Burnout, compassion fatigue,
and moral distress
– we use these terms often when talking about the effects of nursing job stress. The COVID-19 pandemic has brought so much into perspective, including the trauma that those on the frontlines experience during ‘normal’ times. Now, as nurses and other clinicians are battling COVID-19, that trauma has increased exponentially.
Too often, use of the terms burnout
and compassion fatigu
e leads us to believe that the problem is coming from within; that we are not strong enough to handle the issue at hand. In reality, a better term to use and understand is moral injury.
This 2018 article in STAT
clarifies the difference in terminology and why it is so important distinguish those differences.
The term “moral injury” was first used to describe soldiers’ responses to their actions in war…The moral injury of health care is not the offense of killing another human in the context of war. It is being unable to provide high-quality care and healing in the context of health care (Talbot & Dean, 2018).
Solutions such as implementing self-care strategies, strengthening resilience, and employing better coping mechanisms are not to be minimized, however when institutional or social factors prohibit health care providers from providing appropriate care with adequate resources or safety precautions, solutions need to shift to remedying those factors. A meditation app won’t fix staffing issues. Debriefing sessions won’t secure adequate personal protective equipment (PPE). A yoga session won’t increase access to COVID-19 testing. Don’t get me wrong, there is value in these and other self-care strategies, but at this moment our health care providers are facing the worst of the worst, and help is needed.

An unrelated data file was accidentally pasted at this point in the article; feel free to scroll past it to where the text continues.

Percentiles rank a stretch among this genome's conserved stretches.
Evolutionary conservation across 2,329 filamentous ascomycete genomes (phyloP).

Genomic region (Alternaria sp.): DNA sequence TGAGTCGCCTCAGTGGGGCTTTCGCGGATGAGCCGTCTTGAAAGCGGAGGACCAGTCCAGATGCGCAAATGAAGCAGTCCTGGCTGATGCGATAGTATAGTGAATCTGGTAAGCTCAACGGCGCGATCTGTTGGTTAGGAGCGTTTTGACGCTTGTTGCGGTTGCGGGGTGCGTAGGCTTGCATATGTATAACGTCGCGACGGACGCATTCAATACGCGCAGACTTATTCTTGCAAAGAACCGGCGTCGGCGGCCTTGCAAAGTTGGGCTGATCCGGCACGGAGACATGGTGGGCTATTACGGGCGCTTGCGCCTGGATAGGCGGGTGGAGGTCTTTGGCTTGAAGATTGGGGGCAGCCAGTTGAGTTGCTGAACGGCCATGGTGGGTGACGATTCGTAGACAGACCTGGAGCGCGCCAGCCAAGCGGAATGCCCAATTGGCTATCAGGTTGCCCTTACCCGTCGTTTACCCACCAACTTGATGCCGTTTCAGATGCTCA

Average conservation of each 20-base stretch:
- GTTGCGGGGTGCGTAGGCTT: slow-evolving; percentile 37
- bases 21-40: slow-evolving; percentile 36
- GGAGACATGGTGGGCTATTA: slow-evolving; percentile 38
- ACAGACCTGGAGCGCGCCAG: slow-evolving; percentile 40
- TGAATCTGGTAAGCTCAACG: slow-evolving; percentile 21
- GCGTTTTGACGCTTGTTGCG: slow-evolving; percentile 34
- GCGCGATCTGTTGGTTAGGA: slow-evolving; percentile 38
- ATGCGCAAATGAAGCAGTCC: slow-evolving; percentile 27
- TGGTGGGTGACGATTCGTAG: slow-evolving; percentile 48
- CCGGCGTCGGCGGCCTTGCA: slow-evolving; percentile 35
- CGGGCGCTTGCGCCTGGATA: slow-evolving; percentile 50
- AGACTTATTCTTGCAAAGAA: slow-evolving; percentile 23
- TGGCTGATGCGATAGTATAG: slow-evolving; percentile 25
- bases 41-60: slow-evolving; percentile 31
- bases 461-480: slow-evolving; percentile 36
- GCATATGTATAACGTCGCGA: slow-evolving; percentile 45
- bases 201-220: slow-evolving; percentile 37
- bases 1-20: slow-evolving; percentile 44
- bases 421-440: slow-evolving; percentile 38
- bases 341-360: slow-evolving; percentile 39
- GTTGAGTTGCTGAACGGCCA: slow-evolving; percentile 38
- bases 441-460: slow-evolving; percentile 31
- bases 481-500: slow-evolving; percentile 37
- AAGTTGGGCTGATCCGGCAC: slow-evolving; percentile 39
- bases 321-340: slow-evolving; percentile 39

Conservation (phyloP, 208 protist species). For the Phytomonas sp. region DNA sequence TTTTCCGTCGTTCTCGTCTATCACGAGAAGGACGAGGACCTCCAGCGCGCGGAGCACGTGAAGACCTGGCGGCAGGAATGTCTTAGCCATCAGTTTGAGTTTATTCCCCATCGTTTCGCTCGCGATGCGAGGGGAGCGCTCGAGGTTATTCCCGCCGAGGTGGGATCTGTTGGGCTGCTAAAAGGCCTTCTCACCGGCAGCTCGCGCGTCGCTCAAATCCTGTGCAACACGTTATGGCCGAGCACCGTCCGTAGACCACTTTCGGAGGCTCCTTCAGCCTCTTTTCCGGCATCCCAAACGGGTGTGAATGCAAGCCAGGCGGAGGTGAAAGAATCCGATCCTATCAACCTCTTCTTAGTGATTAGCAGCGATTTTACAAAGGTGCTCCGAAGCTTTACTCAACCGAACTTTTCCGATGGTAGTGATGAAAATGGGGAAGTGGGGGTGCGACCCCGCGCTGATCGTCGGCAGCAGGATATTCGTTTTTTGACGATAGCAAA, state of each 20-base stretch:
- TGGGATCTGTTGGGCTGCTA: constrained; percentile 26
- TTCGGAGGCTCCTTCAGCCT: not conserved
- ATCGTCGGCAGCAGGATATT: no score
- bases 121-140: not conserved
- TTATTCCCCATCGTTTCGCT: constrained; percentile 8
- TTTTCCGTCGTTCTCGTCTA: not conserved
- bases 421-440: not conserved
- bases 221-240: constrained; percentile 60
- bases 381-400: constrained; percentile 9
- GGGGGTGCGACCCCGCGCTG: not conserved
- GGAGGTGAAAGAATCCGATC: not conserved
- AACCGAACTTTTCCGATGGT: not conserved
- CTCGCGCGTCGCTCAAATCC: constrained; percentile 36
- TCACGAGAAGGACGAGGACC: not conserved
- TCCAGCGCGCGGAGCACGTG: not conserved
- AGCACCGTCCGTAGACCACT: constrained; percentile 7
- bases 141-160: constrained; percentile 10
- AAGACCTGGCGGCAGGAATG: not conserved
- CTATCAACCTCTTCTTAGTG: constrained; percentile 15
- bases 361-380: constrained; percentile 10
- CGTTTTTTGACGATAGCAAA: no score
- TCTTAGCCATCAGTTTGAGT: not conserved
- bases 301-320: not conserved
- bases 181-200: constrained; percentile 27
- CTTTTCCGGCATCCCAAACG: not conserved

Workload, schedules, staffing, inefficiencies, and lack of resources have been long-standing issues. Now, clinicians on the front line of the COVID-19 crisis are putting their physical and mental well-being on the line each and every day. Add in the acuity of the COVID-19 patients, witnessing patients dying without family and friends nearby, and the stress of watching life on the “outside” where others are questioning the reality of this virus and disregarding the important role that each citizen must play in putting an end to the pandemic. Our clinicians – those who we depend on at the most vulnerable times in our lives – are at risk.
How can we understand what clinicians are most concerned about? The easiest and best way is to simply ask. Last April, researchers held eight listening sessions with groups of physicians, nurses, advanced practice clinicians, residents, and fellows
. The areas of focus were what health care professionals were most concerned about, what messaging and behaviors they needed from their leaders, and what other tangible sources of support they believed would be most helpful. Eight sources of anxiety were identified (Shanafelt, Ripp, and Trockel, 2020):
- Access to appropriate personal protective equipment
- Being exposed to COVID-19 at work and taking the infection home to their family